Bil’s rating (out of 5): B. France/USA/Italy, 1988. Gaumont, Les Films du Loup. Story by Luc Besson, Screenplay by Luc Besson, Robert Garland, Marilyn Goldin, Jacques Mayol, Marc Perrier. Cinematography by Carlo Varini. Produced by Patrice Ledoux. Music by Bill Conti, Eric Serra. Production Design by Dan Weil. Costume Design by Blandine Boyer, Magali Guidasci, Malika Khelfa, Mimi Lempicka, Brigitte ierhaus, Martine Rapin, Patricia Saalburg. Film Editing by Olivier Mauffroy.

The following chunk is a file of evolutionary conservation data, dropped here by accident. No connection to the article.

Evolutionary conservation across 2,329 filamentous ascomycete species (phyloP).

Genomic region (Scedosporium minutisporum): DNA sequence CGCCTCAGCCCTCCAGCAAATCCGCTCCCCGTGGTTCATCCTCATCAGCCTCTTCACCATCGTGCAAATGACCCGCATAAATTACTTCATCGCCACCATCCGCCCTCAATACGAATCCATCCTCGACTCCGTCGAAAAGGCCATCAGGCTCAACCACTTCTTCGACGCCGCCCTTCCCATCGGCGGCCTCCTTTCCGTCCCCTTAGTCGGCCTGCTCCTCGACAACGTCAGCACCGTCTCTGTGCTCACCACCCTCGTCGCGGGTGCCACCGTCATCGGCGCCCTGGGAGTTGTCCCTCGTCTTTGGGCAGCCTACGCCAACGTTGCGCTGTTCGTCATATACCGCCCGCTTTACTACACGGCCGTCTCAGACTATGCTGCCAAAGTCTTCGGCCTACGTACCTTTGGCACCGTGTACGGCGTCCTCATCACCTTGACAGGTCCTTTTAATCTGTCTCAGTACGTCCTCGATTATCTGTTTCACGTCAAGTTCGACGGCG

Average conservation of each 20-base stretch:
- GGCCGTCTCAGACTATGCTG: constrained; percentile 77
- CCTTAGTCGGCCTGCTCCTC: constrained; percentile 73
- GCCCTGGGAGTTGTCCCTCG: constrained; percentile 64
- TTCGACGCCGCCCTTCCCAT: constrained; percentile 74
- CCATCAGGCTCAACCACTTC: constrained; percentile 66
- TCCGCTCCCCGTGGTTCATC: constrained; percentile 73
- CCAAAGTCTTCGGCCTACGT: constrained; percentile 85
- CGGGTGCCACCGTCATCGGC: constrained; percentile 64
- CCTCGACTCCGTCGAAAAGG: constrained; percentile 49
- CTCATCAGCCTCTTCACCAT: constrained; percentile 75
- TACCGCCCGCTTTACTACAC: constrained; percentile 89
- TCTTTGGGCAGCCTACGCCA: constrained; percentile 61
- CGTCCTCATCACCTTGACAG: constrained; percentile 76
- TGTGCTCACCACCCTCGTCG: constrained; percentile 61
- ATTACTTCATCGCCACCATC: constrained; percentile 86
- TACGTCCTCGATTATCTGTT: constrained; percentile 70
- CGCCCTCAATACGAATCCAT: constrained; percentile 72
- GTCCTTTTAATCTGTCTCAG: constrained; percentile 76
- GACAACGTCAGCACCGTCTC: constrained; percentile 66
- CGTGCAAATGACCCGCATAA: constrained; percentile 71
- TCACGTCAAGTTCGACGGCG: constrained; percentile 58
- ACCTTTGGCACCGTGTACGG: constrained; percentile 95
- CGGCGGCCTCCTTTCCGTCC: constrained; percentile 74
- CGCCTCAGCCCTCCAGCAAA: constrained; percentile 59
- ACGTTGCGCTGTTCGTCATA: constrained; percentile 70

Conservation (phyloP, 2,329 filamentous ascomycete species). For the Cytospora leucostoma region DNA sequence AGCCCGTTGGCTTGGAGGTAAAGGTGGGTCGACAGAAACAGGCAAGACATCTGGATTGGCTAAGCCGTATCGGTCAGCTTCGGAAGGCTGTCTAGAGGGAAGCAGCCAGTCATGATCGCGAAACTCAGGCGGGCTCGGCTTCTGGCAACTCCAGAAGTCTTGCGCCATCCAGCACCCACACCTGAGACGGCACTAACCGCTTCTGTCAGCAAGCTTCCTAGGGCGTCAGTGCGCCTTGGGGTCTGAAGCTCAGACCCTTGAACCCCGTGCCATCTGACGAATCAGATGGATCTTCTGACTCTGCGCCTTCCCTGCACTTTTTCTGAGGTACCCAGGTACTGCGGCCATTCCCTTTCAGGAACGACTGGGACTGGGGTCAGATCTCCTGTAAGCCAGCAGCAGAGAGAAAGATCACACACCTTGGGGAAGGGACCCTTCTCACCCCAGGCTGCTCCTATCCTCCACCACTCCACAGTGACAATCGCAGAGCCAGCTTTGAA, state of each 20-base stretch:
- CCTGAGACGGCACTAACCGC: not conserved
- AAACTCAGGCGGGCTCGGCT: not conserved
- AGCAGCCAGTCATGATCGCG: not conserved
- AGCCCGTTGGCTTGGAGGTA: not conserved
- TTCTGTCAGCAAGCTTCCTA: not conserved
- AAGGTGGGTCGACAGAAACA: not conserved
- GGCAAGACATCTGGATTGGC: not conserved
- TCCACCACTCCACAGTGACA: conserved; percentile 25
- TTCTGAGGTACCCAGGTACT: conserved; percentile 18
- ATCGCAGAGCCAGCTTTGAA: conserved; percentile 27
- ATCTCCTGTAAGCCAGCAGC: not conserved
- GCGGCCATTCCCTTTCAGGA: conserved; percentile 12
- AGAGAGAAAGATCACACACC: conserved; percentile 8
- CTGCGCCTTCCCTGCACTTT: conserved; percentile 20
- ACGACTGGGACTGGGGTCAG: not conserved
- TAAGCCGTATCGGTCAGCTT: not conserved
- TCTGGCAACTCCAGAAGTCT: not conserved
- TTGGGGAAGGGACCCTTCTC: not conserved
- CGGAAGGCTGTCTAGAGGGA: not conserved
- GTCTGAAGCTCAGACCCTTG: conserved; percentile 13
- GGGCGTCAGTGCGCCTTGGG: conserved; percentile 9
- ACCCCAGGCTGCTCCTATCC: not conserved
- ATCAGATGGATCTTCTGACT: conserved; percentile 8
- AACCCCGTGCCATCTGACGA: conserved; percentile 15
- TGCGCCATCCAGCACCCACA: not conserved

Rosanna Arquette plays an insurance investigator who travels to South America to deal with the crashing and sinking of a construction vehicle. While there, she meets the deep sea diver (Jean-Marc Barr) who has been hired to find the truck and falls in love with him. Unable to get him out of her mind once she returns home, she travels to Europe where he is performing in free-diving competitions, the most dangerous sport in the entire world, and the two of them enjoy a complicated romance. Also thrown in the mix is Barr’s best friend and fellow diver, a reckless kamikaze (Jean Reno) who has no fear of the ocean. Despite some gorgeous underwater scenes, particularly the ones where Barr and his childhood dolphin friends go swimming, this clunky drama is a total washout. The romance between the two leads hasn’t a single spark, owing to Barr’s lack of character and Arquette’s being insanely annoying, while Reno’s energy overpowers them both so much they’re shoved right off the screen. The story moves far too slowly (in either edit of the film you see, the two or three hour version), and pads the diving competition sequences with ineffective character development, so that by the time you get to the end you’ll want to drown them all. Luc Besson’s visual style was already in full force (the dream sequence is fantastic, as is the beautiful, spooky ending if you’re seeing the director’s cut), but his writing and direction still had a ways to go.